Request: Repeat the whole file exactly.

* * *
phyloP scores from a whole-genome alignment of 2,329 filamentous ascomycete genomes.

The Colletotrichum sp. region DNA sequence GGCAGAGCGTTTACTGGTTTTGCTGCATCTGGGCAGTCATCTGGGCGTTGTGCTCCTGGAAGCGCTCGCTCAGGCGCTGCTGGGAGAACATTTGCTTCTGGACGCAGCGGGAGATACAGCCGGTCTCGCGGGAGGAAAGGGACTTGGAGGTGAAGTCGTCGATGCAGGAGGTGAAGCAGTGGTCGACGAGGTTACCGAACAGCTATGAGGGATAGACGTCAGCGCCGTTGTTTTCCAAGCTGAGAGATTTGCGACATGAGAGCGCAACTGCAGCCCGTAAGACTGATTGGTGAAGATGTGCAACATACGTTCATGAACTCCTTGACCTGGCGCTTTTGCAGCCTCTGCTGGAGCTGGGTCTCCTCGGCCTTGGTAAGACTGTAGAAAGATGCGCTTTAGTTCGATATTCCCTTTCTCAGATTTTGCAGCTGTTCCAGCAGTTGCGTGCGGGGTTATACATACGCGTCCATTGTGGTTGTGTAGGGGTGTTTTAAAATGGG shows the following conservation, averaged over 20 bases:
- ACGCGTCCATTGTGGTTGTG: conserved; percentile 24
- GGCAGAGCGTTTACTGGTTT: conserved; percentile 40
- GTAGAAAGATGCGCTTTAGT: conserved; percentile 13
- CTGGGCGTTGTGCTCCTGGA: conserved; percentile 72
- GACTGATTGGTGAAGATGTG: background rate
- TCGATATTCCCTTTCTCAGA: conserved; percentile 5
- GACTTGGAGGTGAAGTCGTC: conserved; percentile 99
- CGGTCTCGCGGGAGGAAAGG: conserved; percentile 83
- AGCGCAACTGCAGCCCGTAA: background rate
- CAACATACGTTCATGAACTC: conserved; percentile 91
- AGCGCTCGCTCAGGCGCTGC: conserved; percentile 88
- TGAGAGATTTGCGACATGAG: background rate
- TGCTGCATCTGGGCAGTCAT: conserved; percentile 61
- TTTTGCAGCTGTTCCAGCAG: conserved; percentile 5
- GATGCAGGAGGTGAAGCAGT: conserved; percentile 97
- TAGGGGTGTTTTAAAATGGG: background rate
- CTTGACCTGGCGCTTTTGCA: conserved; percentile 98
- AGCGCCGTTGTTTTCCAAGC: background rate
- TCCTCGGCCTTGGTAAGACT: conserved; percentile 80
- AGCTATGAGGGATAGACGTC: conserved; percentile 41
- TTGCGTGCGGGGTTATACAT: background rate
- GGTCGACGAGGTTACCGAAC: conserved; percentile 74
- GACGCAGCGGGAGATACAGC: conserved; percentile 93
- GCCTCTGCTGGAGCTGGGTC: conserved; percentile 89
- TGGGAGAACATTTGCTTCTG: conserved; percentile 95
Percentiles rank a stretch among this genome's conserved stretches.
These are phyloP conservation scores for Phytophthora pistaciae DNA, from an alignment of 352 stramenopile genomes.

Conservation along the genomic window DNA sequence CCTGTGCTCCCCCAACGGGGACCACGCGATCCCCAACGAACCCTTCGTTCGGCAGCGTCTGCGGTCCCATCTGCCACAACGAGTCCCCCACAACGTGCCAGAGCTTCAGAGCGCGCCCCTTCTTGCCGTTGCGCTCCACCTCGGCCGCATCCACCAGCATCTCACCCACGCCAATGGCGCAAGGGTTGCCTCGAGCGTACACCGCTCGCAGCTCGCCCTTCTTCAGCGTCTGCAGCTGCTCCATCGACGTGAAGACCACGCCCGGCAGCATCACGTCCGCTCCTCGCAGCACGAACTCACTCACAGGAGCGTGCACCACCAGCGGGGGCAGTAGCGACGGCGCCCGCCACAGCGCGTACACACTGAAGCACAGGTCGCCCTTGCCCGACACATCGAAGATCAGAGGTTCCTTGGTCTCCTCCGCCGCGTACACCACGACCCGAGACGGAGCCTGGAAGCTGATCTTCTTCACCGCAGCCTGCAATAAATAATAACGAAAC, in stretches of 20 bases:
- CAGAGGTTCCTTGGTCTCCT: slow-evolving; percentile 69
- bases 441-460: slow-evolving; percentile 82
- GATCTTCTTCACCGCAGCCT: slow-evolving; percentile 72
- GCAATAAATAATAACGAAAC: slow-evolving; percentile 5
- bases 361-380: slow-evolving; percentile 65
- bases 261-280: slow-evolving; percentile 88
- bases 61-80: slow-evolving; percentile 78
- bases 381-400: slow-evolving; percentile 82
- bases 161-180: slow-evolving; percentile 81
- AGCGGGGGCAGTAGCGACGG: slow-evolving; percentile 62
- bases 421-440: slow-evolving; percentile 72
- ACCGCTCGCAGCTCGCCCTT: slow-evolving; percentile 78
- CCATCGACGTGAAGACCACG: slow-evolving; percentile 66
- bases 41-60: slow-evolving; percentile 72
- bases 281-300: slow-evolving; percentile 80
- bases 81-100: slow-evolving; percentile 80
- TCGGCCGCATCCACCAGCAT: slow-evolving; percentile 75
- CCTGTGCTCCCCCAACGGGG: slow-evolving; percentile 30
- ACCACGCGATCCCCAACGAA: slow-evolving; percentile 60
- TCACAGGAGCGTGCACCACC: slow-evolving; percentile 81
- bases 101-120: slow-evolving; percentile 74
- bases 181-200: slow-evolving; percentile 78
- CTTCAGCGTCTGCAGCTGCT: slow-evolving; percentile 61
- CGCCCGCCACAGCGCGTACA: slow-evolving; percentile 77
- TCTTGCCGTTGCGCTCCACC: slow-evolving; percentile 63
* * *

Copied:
phyloP scores from a whole-genome alignment of 2,329 filamentous ascomycete genomes.

The Colletotrichum sp. region DNA sequence GGCAGAGCGTTTACTGGTTTTGCTGCATCTGGGCAGTCATCTGGGCGTTGTGCTCCTGGAAGCGCTCGCTCAGGCGCTGCTGGGAGAACATTTGCTTCTGGACGCAGCGGGAGATACAGCCGGTCTCGCGGGAGGAAAGGGACTTGGAGGTGAAGTCGTCGATGCAGGAGGTGAAGCAGTGGTCGACGAGGTTACCGAACAGCTATGAGGGATAGACGTCAGCGCCGTTGTTTTCCAAGCTGAGAGATTTGCGACATGAGAGCGCAACTGCAGCCCGTAAGACTGATTGGTGAAGATGTGCAACATACGTTCATGAACTCCTTGACCTGGCGCTTTTGCAGCCTCTGCTGGAGCTGGGTCTCCTCGGCCTTGGTAAGACTGTAGAAAGATGCGCTTTAGTTCGATATTCCCTTTCTCAGATTTTGCAGCTGTTCCAGCAGTTGCGTGCGGGGTTATACATACGCGTCCATTGTGGTTGTGTAGGGGTGTTTTAAAATGGG shows the following conservation, averaged over 20 bases:
- ACGCGTCCATTGTGGTTGTG: conserved; percentile 24
- GGCAGAGCGTTTACTGGTTT: conserved; percentile 40
- GTAGAAAGATGCGCTTTAGT: conserved; percentile 13
- CTGGGCGTTGTGCTCCTGGA: conserved; percentile 72
- GACTGATTGGTGAAGATGTG: background rate
- TCGATATTCCCTTTCTCAGA: conserved; percentile 5
- GACTTGGAGGTGAAGTCGTC: conserved; percentile 99
- CGGTCTCGCGGGAGGAAAGG: conserved; percentile 83
- AGCGCAACTGCAGCCCGTAA: background rate
- CAACATACGTTCATGAACTC: conserved; percentile 91
- AGCGCTCGCTCAGGCGCTGC: conserved; percentile 88
- TGAGAGATTTGCGACATGAG: background rate
- TGCTGCATCTGGGCAGTCAT: conserved; percentile 61
- TTTTGCAGCTGTTCCAGCAG: conserved; percentile 5
- GATGCAGGAGGTGAAGCAGT: conserved; percentile 97
- TAGGGGTGTTTTAAAATGGG: background rate
- CTTGACCTGGCGCTTTTGCA: conserved; percentile 98
- AGCGCCGTTGTTTTCCAAGC: background rate
- TCCTCGGCCTTGGTAAGACT: conserved; percentile 80
- AGCTATGAGGGATAGACGTC: conserved; percentile 41
- TTGCGTGCGGGGTTATACAT: background rate
- GGTCGACGAGGTTACCGAAC: conserved; percentile 74
- GACGCAGCGGGAGATACAGC: conserved; percentile 93
- GCCTCTGCTGGAGCTGGGTC: conserved; percentile 89
- TGGGAGAACATTTGCTTCTG: conserved; percentile 95
Percentiles rank a stretch among this genome's conserved stretches.
These are phyloP conservation scores for Phytophthora pistaciae DNA, from an alignment of 352 stramenopile genomes.

Conservation along the genomic window DNA sequence CCTGTGCTCCCCCAACGGGGACCACGCGATCCCCAACGAACCCTTCGTTCGGCAGCGTCTGCGGTCCCATCTGCCACAACGAGTCCCCCACAACGTGCCAGAGCTTCAGAGCGCGCCCCTTCTTGCCGTTGCGCTCCACCTCGGCCGCATCCACCAGCATCTCACCCACGCCAATGGCGCAAGGGTTGCCTCGAGCGTACACCGCTCGCAGCTCGCCCTTCTTCAGCGTCTGCAGCTGCTCCATCGACGTGAAGACCACGCCCGGCAGCATCACGTCCGCTCCTCGCAGCACGAACTCACTCACAGGAGCGTGCACCACCAGCGGGGGCAGTAGCGACGGCGCCCGCCACAGCGCGTACACACTGAAGCACAGGTCGCCCTTGCCCGACACATCGAAGATCAGAGGTTCCTTGGTCTCCTCCGCCGCGTACACCACGACCCGAGACGGAGCCTGGAAGCTGATCTTCTTCACCGCAGCCTGCAATAAATAATAACGAAAC, in stretches of 20 bases:
- CAGAGGTTCCTTGGTCTCCT: slow-evolving; percentile 69
- bases 441-460: slow-evolving; percentile 82
- GATCTTCTTCACCGCAGCCT: slow-evolving; percentile 72
- GCAATAAATAATAACGAAAC: slow-evolving; percentile 5
- bases 361-380: slow-evolving; percentile 65
- bases 261-280: slow-evolving; percentile 88
- bases 61-80: slow-evolving; percentile 78
- bases 381-400: slow-evolving; percentile 82
- bases 161-180: slow-evolving; percentile 81
- AGCGGGGGCAGTAGCGACGG: slow-evolving; percentile 62
- bases 421-440: slow-evolving; percentile 72
- ACCGCTCGCAGCTCGCCCTT: slow-evolving; percentile 78
- CCATCGACGTGAAGACCACG: slow-evolving; percentile 66
- bases 41-60: slow-evolving; percentile 72
- bases 281-300: slow-evolving; percentile 80
- bases 81-100: slow-evolving; percentile 80
- TCGGCCGCATCCACCAGCAT: slow-evolving; percentile 75
- CCTGTGCTCCCCCAACGGGG: slow-evolving; percentile 30
- ACCACGCGATCCCCAACGAA: slow-evolving; percentile 60
- TCACAGGAGCGTGCACCACC: slow-evolving; percentile 81
- bases 101-120: slow-evolving; percentile 74
- bases 181-200: slow-evolving; percentile 78
- CTTCAGCGTCTGCAGCTGCT: slow-evolving; percentile 61
- CGCCCGCCACAGCGCGTACA: slow-evolving; percentile 77
- TCTTGCCGTTGCGCTCCACC: slow-evolving; percentile 63